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Taking the Future Into Account: Today's Books for Tomorrow's Readers

Date and Time: 
Thursday, November 29, 2018. 06:00 PM - 08:00 PM
Meeting Location: 
Watt Dining Room
Workshop: 
Environmental Humanities Project
Meeting Description: 

EHP is pleased to host Michaela Bronstein, assistant professor of English at Stanford, for a presentation and discussion of her forthcoming article "Taking the Future into Account: Today's Books for Tomorrow's Readers," to be published in PMLA early next year. The idea of writing for the future often seems like a selfish act: a claim for personal immortality. Yet, in the context of climate change, writing with future readers in mind also requires imagining the needs of a world radically different from our own. This article examines Future Library, an artwork in which authors contribute writing that will not be read until 2114, and the fiction of David Mitchell, one of the contributing authors. Writing for the future is political, not because it represents the future but because it simultaneously demands intervention in the present and opens itself to the new and to unexpected future uses.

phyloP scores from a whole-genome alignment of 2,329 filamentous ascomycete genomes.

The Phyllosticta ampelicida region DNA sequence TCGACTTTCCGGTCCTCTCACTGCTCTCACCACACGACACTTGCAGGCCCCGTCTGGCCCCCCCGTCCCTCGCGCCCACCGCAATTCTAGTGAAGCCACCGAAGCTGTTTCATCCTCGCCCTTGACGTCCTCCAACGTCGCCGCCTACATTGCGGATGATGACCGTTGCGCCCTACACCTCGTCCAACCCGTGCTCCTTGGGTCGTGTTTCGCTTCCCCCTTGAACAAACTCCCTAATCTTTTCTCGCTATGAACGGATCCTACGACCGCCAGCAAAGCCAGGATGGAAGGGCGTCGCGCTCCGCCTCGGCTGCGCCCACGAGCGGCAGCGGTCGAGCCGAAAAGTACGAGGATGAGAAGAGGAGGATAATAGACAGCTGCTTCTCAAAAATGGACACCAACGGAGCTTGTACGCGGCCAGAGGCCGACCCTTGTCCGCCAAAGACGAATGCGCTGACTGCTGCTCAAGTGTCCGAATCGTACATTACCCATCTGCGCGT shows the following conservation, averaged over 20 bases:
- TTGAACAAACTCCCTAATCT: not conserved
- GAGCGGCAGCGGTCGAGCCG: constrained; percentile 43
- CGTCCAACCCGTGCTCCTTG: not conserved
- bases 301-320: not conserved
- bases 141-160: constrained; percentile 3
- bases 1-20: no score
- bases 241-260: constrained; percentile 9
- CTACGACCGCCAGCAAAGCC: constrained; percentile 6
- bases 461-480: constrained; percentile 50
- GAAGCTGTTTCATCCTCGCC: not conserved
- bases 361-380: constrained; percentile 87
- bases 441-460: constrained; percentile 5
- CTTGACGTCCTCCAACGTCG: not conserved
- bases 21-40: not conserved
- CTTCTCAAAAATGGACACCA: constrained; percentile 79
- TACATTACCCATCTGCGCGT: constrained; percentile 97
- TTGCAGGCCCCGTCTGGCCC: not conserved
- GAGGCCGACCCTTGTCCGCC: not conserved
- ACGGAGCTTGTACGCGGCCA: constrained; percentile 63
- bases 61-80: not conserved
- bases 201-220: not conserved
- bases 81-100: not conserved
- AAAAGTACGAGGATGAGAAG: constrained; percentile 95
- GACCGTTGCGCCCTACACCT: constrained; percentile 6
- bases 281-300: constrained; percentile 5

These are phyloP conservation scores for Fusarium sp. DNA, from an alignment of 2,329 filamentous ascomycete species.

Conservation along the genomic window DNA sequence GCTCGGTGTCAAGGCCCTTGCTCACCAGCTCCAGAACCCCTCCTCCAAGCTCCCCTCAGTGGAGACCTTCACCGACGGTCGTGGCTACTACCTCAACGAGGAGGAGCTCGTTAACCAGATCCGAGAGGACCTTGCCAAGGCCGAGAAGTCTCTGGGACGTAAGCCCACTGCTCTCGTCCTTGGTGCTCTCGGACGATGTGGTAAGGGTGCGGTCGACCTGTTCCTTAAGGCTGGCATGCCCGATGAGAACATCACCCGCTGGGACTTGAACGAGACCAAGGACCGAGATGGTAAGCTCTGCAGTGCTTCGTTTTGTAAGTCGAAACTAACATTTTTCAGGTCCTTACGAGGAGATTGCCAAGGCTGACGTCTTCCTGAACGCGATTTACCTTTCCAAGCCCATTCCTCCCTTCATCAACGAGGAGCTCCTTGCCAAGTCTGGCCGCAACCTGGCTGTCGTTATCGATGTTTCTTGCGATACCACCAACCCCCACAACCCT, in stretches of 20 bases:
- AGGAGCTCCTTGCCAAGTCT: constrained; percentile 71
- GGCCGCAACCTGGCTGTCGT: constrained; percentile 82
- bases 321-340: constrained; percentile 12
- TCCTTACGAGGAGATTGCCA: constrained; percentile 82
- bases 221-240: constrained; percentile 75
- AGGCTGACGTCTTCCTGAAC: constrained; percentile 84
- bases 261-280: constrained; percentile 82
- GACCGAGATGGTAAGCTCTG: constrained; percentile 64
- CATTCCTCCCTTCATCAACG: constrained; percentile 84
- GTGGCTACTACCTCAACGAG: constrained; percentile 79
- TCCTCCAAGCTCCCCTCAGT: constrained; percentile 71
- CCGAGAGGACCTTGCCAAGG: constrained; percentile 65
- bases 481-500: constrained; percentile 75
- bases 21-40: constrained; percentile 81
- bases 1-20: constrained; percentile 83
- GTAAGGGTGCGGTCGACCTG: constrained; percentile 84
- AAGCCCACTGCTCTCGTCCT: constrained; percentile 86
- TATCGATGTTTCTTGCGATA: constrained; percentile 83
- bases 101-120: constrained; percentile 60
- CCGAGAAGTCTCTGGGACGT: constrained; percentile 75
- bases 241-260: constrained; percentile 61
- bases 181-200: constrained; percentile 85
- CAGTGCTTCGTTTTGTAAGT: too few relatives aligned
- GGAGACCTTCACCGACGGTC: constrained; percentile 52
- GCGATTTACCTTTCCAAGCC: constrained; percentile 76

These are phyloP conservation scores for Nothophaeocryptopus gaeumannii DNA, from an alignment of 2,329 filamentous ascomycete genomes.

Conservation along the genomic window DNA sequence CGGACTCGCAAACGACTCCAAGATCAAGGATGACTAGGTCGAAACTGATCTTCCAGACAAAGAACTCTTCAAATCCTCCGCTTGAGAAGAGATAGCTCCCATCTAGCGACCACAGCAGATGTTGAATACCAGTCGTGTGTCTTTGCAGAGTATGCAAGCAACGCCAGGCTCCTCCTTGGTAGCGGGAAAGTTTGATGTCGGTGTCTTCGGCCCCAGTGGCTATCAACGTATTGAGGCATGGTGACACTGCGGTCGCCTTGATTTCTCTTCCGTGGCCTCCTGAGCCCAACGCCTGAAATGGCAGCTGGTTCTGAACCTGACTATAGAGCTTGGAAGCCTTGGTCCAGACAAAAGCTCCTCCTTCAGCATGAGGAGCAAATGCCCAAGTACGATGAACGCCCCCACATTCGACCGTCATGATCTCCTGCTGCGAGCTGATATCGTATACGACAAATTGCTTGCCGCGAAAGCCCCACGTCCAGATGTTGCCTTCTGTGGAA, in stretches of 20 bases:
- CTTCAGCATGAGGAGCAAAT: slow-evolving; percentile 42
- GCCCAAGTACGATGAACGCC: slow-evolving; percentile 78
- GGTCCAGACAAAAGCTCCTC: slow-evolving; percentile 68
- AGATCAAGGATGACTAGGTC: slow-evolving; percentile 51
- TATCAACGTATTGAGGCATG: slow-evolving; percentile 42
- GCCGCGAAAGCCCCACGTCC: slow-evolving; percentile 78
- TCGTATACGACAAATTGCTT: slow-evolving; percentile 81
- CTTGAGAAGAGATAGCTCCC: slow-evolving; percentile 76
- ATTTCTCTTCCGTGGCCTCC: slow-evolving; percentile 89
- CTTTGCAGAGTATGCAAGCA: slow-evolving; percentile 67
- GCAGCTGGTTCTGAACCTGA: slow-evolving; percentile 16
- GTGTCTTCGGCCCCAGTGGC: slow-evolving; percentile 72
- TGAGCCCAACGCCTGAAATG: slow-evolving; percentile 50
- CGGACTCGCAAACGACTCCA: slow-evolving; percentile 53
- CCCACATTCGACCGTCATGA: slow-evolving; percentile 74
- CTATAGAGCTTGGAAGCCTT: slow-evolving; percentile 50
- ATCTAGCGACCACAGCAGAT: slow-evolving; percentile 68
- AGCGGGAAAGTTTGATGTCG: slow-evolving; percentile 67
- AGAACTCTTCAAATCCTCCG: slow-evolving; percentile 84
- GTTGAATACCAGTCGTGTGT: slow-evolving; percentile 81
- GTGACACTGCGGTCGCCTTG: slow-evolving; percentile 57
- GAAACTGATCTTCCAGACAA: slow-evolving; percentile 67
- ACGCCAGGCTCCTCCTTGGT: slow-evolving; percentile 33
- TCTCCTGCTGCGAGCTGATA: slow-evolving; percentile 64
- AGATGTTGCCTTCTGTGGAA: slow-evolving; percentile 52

Michaela Bronstein is an assistant professor of English at Stanford University. She studies the history of the novel, focusing on the experience of reading---both the intimate temporality of the span of time a reader spends immersed in a particular novel, and the longer history of the way books get picked up and repurposed across temporal and national boundaries. Her teaching and research interests range across 20th-century narrative: from text to television, from Anglo-American modernism to contemporary African fiction. Her first book, Out of Context: The Uses of Modernist Fiction, came out from Oxford University Press. It examines the transhistorical uses of modernist literary forms: rather than looking for the political significance of modernist novels in the context in which they were written, she looks at the uses later writers have made of them. She is also under way on a second book project, Crimes for All Mankind: Revolution and the Modern Novel, which examines novels about revolutionaries intertextually connected with one another from 19th-century Russia to South Africa and England today.

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